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IBM's Kathleen M. Ireland named Risk Manager of the Year®

Risk manager leads from the center of excellence

IBM's Kathleen M. Ireland named Risk Manager of the Year<sup>&reg;</sup>

When Kathleen M. Ireland joined IBM in 2005, her task was clear. At the time, the technology giant outsourced most of its risk management responsibilities to its brokers. Ms. Ireland, then a senior vice president at Marsh USA Inc. who had served as outsourcing international casualty risk manager for the IBM account, was brought in-house to create an internal risk management department for one of the world's best-known companies.

Her success in doing so earned her the designation of Business Insurance's 2015 Risk Manager of the Year®.

As head of IBM's risk management effort, Ms. Ireland — who was named vice president of global risk and insurance earlier this year — follows a straightforward approach to insurance: “Insurance is the last resort.”

That translates into a heavy emphasis on loss control throughout the Armonk, New York-based company's global operations.

Ms. Ireland said “we spend the time to prevent a loss from occurring in the first place, and then that allows us never to have a loss of life, no loss of our physical assets, no interruption to our income and no market share loss and — most important — never disappoint one of our customers.”

IBM's reputation, she says, is “not insurable.”

“Kathleen brings a wealth of specialized knowledge that ensures IBM has a portfolio of insurance coverage tailored to our ever-changing global needs,” Simon Beaumont, the IBM vice president and treasurer to whom Ms. Ireland reports, said in an email. “She and her team proactively manage this portfolio to ensure we have the required coverage on a cost-optimized basis, combined with a robust loss prevention and claims culture and process.”

Janine M. Smith, managing director of strategic account management at Aon Risk Solutions in New York, has worked with Ms. Ireland since she joined IBM.

“I have really watched her transform the risk organization at IBM in her tenure,” Ms. Smith said. “That transformation has been amazing, and I learn something from her every day. She changed how the risk management group was organized within IBM — Kathleen really centralized the team. She has the power because she has the blessing of senior management that no property/casualty insurance is placed without her blessing.”

“People root for her,” Ms. Smith added. “Every day she gets up and does the right thing. She takes care of the carriers — she never forgets to say thank you.”

And as one might expect from a risk manager involved with a company whose name is synonymous with technology, doing so includes using an arsenal of technology focused tools to protect IBM's assets. One is an online risk management guide; another is a repository of online insurance documents going back a decade.

Through the use of technology, IBM was able to weather 2012's Superstorm Sandy without losing electricity at any of the company's nine locations in the storm's path, including the company's headquarters in Armonk.

But loss control extends beyond property conservation. To assure that the company and its customers understand each party's responsibilities regarding insurance, Ms. Ireland crafted the company's Attorney Inside Guide for Contract Professionals.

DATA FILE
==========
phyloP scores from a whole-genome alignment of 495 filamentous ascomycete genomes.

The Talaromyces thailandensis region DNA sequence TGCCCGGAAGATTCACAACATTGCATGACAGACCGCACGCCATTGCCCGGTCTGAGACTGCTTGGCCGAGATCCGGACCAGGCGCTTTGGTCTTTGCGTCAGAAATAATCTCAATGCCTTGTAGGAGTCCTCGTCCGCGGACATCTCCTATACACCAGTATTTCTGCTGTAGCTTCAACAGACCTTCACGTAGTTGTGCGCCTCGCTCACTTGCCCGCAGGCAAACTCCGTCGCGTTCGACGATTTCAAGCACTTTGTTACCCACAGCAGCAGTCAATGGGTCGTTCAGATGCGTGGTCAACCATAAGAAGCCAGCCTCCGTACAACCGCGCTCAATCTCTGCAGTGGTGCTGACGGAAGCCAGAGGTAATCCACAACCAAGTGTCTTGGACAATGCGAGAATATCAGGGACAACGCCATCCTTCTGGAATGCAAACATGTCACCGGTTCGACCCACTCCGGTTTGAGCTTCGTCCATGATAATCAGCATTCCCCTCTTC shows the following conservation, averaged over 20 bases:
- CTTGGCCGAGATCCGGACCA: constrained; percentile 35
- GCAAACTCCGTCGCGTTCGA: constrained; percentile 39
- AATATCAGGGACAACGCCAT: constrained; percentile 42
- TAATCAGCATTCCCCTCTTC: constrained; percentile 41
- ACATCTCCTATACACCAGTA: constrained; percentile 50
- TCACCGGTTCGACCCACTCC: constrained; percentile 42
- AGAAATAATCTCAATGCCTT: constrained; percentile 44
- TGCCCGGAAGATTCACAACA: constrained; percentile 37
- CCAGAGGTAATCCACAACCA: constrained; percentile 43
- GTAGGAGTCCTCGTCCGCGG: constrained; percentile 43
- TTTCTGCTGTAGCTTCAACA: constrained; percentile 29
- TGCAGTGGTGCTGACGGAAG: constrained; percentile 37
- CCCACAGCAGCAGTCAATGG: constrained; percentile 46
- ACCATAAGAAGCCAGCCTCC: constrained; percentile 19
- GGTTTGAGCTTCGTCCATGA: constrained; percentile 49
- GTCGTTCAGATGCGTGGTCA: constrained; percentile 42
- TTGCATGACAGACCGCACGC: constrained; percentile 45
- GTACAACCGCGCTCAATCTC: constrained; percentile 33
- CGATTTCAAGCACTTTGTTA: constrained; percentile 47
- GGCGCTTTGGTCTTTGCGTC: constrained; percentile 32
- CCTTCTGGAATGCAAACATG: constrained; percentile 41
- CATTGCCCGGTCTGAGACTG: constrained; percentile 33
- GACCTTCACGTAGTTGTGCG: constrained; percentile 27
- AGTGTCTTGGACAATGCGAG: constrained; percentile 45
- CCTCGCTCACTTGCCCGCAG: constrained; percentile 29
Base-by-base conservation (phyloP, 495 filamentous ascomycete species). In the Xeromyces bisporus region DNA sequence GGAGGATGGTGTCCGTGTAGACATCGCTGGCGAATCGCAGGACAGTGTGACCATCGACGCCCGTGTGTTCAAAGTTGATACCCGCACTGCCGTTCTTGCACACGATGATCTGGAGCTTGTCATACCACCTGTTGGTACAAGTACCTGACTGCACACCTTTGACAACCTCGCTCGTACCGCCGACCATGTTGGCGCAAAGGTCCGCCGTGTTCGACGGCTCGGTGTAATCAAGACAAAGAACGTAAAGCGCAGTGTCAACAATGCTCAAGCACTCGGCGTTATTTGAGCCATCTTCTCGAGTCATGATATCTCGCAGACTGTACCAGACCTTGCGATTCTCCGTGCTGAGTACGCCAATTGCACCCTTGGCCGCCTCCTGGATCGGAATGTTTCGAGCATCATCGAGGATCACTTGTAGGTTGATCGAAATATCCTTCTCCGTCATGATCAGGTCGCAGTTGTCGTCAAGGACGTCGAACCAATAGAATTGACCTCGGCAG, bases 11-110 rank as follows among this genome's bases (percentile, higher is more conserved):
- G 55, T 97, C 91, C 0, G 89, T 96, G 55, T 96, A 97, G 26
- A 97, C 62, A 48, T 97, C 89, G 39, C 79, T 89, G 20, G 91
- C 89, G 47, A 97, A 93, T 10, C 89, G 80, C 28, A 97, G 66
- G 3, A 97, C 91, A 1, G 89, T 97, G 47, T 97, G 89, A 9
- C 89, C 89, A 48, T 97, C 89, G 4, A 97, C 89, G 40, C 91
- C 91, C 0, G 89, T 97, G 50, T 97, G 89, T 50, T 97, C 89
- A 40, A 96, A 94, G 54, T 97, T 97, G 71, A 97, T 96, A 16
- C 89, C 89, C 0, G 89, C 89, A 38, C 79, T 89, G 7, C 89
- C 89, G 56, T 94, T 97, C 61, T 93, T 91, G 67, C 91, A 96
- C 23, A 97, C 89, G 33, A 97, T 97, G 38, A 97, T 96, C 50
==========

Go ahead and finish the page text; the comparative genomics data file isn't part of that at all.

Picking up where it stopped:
Once again, technology plays a key role. The attorney's guide is available online and allows IBM's attorneys to understand the “construct of contract language as respects insurance, so we accurately represent what our insurance coverage does in each customer contract,” she said.

Of course, even when insurance is viewed as a last resort, situations arise in which it must be tapped to deal with losses.

IBM's insurance program is designed globally, it includes the use of a Bermuda-based captive insurer, and is run on a centralized philosophy.

“We take an overall consolidation of the exposures, do the risk evaluation at our corporate headquarters, review the terms and conditions and work with our brokers to design what the coverages will entail,” Ms. Ireland said. She is responsible for the direct management and oversight of an annual risk management budget totaling more than $80 million of risk transfer costs, excluding retained loss and operating expense.

The risk management department itself has been designated a “center of excellence” within IBM and “acts for the benefit of the whole” organization, she said.

Being a center of excellence means that all of IBM's risk management expertise is gathered in one place at company headquarters. And that team consists of only seven risk professionals plus Ms. Ireland. The small team can respond rapidly to questions and requests from the field, she said.

“Part of my job is to be the face of IBM to the insurance community,” Ms. Ireland said. She follows a philosophy of partnership with her insurers, brokers and vendors. To further this goal, she serves on multiple insurer client advisory committees, to provide insights about what works well — and what doesn't.

“It's a very collaborative approach,” she said.

“I would say each day brings new challenges, and some are large and some are small, because IBM is a global company with operations in 170 countries. So we always find there is something new that we are undertaking,” she said.

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